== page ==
Varjo, the Helsinki, Finland-based creators of high pixel density VR/AR headsets for enterprise, today announced it’s closed a $54 million Series C funding round. The company says it will use the funds to accelerate the global expansion and development of its XR hardware and software products.

Investors include Tesi, NordicNinja, Swisscanto Invest by Zürcher Kantonalbank, Lifeline Ventures, Atomico, EQT Ventures and Volvo Cars Tech Fund.

The Series C financing brings the company’s overall total funds to $100 million to date.

In addition to the latest funding round, the company’s COO, Timo Toikkanen, will be leading Varjo as CEO. Co-founder and previous CEO, Niko Eiden, will be continuing as CXO and as a board member.

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“We are seeing tremendous demand for virtual and mixed reality use cases, particularly as much of the world continues to work remotely,” said Toikkanen. “When you combine the photorealistic resolution and accurate, integrated eye tracking found in our devices with the broad software compatibility we offer, the possibilities for creating, training and running research in immersive environments are endless. With support from our growing group of investors, we look forward to scaling our operations and delivering the cutting-edge technology our customers need to transform the way they work.”

Varjo is known for its enterprise-level “human-eye resolution” VR/AR headsets, including the XR-1 Developer Edition, VR-2 and VR-2 Pro. Companies such as Volvo Cars, Boeing, Audi, and Siemens use Varjo headsets for industrial applications including training and simulation, design and engineering, and research and development.

Since its founding in 2016, Varjo has expanded its global operations and reseller network to over 40 countries in North America, Europe, the Middle East, and Asia Pacific, with the launch of sales and direct shipping to markets such as Singapore, Israel, South Korea, Australia and New Zealand.

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  • Andrew Jakobs

    So you see, demand for high priced VR headsets is still high within industrial companies.

    • mellott124

      It’s still there like it always has been. Just a different scale than consumer.

  • xyzs

    The day high definition vr screens are available, Varjo is worth nothing – overnight-.

    Because their only advantage is the retina center (that they never succeeded to make eye tracked like they promised at the beginning by the way).

    So basically it’s a huge size headset with a tiny high definition zone that costs the price of a car… and investors think that the few years it has regarding partial high definition lead are worth tens of millions… lol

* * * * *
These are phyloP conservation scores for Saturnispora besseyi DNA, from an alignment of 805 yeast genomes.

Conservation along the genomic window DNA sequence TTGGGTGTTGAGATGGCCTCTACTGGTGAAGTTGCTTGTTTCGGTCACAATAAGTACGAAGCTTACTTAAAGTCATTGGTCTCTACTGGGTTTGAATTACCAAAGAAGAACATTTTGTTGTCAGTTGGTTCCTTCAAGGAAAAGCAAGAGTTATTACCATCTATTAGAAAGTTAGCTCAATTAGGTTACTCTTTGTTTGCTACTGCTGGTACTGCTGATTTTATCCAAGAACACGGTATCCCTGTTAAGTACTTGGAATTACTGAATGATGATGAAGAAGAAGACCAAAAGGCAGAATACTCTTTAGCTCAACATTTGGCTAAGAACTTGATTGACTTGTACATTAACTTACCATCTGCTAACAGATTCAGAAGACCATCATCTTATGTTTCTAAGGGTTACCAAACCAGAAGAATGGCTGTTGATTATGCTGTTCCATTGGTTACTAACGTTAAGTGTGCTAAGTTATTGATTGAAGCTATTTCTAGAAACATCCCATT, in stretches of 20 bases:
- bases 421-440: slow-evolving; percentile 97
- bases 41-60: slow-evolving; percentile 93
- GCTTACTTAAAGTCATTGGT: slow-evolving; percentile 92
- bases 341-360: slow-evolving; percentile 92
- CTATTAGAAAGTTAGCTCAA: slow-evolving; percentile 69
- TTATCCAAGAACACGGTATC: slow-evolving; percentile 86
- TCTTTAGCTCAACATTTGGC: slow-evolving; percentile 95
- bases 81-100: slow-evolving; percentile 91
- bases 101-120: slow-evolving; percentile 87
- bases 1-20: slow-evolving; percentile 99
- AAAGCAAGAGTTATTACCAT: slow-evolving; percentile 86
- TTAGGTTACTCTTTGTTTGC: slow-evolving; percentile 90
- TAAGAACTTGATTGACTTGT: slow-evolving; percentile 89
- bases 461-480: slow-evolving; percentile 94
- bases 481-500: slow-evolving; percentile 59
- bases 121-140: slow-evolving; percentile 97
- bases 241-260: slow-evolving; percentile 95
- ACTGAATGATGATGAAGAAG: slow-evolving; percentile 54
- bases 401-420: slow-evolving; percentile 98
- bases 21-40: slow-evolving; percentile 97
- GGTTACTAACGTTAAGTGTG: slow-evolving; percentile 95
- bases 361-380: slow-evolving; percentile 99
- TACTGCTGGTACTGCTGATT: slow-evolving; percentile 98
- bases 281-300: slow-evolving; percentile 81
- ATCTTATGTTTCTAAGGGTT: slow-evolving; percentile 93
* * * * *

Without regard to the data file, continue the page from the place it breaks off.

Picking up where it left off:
• _vrdude_

      “The day high definition vr screens are available”

      This is a question and not a question of “when” but “if”. BOE, LG and eMagin have 4K x 4K + panels in the lab and showcased publicly. BOE all the way back in 2017 and LG in 2018. So for 2-3 years the prototypes haven’t been announced to be mass produced even for enterprise. The issue is yield and cost. It’s not that it can’t be manufactured, but manufactured reliably and cheaply. It’s the same issue as trying to increase CPU and GPU sizes: it’s so difficult companies instead prefer to try to shrink transistors instead, for decades.

      And then a 4K x 4K panel wouldn’t match Varjo which would need a 6K x 6K equivalent panel instead. Varjo is also future-proof in the sense that the peripheral view FOV can be increased to Pimax sizes while with a single panel you would need a ridiculous 9K x 7K panel per eye.

  • Ardra Diva

    funny how Varjo always has naysayers, but they’re doing what everybody keeps pining for. Providing the highest-quality solution available. Maybe it’s just sour grapes because they aren’t focused on the consumer. I believe that VR/AR/XR/LBGTQVLXR (haha) will be the child of many parents. We should be cheering on every innovation coming out of Varjo, Facebook/Oculus, any of them.

    • xyzs

      Personally, I cheer innovation from Oculus (best overall RnD and accessibility), Valve (best tracking and best overall gaming solution) and StarVR (best full FOV), Pico (for their good standalone hardware even if enterprise only)…

      Varjo is just selling a average bulky 10k headset with a small high def zone only in the center (from a technical point of view, their solution is absolutely not good because it’s partially solving the resolution issue, and their tech is not futur proof at all : once screens are higher resolution, what is their value ?).

      • Ardra Diva

        Smart, successful companies are investing millions in this, so apparently they disagree with you.

        • xyzs

          History is full of smart, successful companies investing in the wrong things. Smart Softbank & WeWork, smart Google and Magic Leap , smart mega banks and subprimes (examples can come by containers…). So let them disagree with me, it’s they money after all..

      • Dave

        I can see where you are coming from. But have you seen there roadmap? Do you know the same information as there investers know? And finally the big one, have you actually tried the Varjo for yourself… I bet the investers have…

  • Compliments to Varjo! It is a very interesting startup with one of the few XR headsets that has a different approach from the other ones

  • JS

    They have a great idea. If they can increase the center field of view to over 60 degrees at while staying over 50 PPD that would be great. That means basically a 4K display in the middle surrounded by an HD display. Of course it may need an RTX 3080 to support that at the required 100+ fps (basically two 5K displays running at over 100 fps).